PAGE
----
Saturday night and the streets of Uptown were deserted. Bomb scare? Windchill? Pig flu?
No, cat fever. The entire zipcode had squeezed into the confines of Il Gatto — “the cat” — in Calhoun Square. At the hostess stand, Minnesota Nice gave way to body-checking. Words not entirely in the Christmas spirit were hurled. Bills in high denomination were offered to the keeper of the list.
OK, I exaggerate, but the point is, Parasole, the hospitality corp that’s got a corner on the corner — China Latino and Stella’s, too — decided to retire Figlio and reinvent the space for another run as casual Italian dining. Good idea? Well, just you try to muscle your way in.
Worth the effort? (Wait: Would you repeat the question? The din is pretty loud in here.) Verdict: Kitty rules. The menu is accessible (the only possible threat to a Norwegian palate is the squid-ink pasta with sea urchins, actually the least tasty of the fare we tried, so that gets you off the hook). Service is super-friendly and informed; portions are XXL and suitable for sharing, and the only entrees over $20 fall in the seafood column. And they’re practically giving away the wine, starting with $5 for a glass-and-a-half of whatever grape somebody stomped that morning. (We enjoyed a $7 glass-plus of Primitivo and, on a second visit, a bottle of Malbec, $19.)
Fluffy probably would lobby for the seafood entrees, hoping for a kitty bag. Instead, we pigged out on the porchetta. It’s insanely delicious and destructive in equal measure —definitely a don’t-ask, don’t-tell kind of dish, composed of an inch-thick round of pearly pork, so tender you won’t need your dentures. It comes rubbed with garlic and (watch out!) banded with an ultra-tasty, rich and melty cummerbund of fat. Not only fat, but the addictively crispy, fat-soaked skin, called cracklings. The dish is further embellished with a sweet-savory blend of mustard and stone fruit to offset a food-induced coma, plus a heap of mealy roast potatoes.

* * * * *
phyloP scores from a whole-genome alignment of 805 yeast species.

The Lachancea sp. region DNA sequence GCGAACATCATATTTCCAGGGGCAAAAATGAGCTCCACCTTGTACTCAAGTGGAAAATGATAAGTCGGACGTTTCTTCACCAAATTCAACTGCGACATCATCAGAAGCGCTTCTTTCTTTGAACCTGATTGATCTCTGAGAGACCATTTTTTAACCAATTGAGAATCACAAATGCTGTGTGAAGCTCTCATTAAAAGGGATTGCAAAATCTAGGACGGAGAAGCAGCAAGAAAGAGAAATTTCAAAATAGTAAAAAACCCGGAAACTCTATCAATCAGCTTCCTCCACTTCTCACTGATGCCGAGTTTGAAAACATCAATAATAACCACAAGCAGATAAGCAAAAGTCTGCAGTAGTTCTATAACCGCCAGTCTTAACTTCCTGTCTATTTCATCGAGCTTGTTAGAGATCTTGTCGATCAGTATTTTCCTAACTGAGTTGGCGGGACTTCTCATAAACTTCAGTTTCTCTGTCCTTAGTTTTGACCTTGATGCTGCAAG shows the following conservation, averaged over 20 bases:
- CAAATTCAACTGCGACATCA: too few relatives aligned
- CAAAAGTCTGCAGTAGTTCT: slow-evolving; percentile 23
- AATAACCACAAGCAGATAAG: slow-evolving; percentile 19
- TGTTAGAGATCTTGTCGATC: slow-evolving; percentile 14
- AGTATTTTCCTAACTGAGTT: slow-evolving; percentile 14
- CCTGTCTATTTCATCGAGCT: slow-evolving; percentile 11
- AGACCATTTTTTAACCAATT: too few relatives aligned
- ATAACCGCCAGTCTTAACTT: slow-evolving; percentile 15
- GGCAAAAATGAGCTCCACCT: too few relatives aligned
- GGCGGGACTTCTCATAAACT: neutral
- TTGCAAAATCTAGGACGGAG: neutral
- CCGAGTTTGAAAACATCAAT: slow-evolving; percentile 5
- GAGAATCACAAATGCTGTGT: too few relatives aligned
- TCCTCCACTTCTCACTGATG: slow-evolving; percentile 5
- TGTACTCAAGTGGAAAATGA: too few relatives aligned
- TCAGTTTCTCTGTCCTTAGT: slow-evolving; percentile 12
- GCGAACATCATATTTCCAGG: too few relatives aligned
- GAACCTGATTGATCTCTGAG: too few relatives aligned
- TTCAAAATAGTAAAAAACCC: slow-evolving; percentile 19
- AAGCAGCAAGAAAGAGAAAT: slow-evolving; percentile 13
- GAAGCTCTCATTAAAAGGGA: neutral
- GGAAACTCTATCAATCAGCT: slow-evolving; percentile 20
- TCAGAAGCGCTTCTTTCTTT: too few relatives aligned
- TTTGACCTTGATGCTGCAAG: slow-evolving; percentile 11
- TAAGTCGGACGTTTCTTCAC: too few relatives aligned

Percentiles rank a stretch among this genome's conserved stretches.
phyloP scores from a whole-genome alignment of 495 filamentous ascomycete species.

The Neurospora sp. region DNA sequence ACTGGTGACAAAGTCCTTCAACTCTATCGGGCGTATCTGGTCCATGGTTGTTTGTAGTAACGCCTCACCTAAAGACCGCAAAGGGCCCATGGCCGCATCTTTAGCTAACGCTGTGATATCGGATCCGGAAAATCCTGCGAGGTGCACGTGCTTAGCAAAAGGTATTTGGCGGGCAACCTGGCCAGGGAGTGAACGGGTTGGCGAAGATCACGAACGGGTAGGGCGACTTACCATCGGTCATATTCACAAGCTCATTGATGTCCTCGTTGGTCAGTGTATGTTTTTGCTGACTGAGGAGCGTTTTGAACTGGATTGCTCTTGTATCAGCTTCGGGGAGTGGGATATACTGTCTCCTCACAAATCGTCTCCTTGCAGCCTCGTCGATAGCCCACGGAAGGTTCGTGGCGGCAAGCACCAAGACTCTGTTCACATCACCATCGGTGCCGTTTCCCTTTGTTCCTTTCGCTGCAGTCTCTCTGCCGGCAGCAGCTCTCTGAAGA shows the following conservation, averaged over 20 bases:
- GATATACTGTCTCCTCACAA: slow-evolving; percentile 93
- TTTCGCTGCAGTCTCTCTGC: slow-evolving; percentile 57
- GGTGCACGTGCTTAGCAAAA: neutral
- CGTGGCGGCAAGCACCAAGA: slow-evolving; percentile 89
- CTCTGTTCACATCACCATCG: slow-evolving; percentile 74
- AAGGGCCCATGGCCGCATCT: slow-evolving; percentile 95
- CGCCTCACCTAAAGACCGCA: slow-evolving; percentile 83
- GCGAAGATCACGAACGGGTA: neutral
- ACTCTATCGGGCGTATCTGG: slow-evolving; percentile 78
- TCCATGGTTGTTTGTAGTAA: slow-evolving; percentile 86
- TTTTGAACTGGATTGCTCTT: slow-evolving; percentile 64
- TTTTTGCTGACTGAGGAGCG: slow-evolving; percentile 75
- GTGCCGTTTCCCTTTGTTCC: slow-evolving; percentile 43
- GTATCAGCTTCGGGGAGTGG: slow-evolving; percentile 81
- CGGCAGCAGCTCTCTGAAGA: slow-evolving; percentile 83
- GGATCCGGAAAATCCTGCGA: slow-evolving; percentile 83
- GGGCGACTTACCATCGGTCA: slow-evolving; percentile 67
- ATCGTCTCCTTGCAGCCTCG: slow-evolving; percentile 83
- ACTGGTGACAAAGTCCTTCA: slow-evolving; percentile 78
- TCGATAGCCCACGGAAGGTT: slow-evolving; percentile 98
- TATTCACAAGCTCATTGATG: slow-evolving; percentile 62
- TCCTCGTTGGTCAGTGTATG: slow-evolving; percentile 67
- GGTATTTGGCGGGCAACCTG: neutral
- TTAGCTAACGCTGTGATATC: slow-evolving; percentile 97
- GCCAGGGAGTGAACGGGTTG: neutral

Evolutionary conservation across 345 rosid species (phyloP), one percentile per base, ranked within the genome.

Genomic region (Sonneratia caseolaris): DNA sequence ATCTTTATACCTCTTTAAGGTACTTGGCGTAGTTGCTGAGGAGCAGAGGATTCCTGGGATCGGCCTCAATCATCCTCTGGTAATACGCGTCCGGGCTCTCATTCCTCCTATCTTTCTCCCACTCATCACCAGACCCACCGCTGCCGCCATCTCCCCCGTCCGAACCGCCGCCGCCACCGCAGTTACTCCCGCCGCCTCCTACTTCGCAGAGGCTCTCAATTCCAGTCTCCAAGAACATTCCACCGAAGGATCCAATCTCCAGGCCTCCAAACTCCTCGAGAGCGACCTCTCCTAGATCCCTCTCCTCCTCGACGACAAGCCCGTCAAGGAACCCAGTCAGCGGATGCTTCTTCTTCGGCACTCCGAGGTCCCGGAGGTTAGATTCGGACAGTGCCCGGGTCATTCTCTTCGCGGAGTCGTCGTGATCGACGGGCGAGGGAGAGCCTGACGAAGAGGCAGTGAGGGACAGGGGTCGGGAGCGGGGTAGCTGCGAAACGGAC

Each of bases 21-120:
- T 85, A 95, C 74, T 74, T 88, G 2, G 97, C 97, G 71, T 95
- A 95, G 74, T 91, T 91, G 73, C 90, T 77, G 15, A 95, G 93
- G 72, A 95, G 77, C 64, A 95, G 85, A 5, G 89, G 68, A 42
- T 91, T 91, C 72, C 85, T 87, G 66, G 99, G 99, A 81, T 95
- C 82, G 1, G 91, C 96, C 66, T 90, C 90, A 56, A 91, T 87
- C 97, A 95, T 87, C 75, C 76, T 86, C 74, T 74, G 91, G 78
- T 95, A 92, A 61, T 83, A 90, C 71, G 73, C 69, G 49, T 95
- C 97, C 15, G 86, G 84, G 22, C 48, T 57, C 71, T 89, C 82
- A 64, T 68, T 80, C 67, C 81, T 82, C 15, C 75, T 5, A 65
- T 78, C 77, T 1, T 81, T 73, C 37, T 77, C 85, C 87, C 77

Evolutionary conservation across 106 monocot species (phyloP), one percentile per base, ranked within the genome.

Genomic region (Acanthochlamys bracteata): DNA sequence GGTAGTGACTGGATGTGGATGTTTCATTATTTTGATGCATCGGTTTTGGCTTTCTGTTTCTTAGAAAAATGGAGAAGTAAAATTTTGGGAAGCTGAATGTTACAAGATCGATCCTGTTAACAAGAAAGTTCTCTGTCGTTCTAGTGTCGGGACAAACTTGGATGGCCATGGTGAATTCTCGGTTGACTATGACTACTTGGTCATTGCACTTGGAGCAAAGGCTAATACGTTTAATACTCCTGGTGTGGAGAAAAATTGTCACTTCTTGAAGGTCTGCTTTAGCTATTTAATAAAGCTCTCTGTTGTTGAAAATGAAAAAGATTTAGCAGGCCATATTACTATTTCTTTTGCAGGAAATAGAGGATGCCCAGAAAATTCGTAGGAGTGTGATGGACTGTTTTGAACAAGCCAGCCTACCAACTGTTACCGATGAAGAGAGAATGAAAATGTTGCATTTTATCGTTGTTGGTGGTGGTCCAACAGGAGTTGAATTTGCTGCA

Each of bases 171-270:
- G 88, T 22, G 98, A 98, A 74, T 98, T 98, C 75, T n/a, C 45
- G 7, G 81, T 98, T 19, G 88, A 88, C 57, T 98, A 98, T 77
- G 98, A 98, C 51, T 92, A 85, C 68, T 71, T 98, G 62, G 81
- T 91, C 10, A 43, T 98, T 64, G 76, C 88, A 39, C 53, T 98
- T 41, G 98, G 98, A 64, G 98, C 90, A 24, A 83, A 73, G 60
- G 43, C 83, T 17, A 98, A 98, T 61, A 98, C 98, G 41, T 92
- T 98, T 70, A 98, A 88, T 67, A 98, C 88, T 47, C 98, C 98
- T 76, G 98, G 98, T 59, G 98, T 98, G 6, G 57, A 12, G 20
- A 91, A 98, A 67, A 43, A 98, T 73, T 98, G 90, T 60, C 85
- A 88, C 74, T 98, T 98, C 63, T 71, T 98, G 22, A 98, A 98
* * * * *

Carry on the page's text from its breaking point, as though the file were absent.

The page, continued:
We’d started with the wood-grilled asparagus — not so innocent as it sounds, either, because it comes with a lightly-poached egg on top, to pierce and dress the veggies, along with a dusting of Pecorino cheese. Fantastic! A lighter option is the field green salad, spangled with dried cherries and bits (you’ll need a microscope) of pecans and Gorgonzola.
Pastas are meant as full-bore food, not primi, and the Carbonara number proved textbook-perfect, dotted with pancetta and topped with yet-another egg to puncture. But the Stratocasta — that squid-ink and seafood rendition — tasted merely like mushy hotdish. And the gnocchi came buried most inappropriately under an avalanche of ragu. The short ribs, served with a generous side of saffron risotto, proved another addictive way to offset the ravages of winter.
By this time, the dessert list ($7) made our eyes glaze over. Valiantly we split the sage panna cotta (light on the sage, if you ask me), accompanied by a compote of Port-soaked pears. Nice, but not compelling. But we left purring.
Lake & Hennepin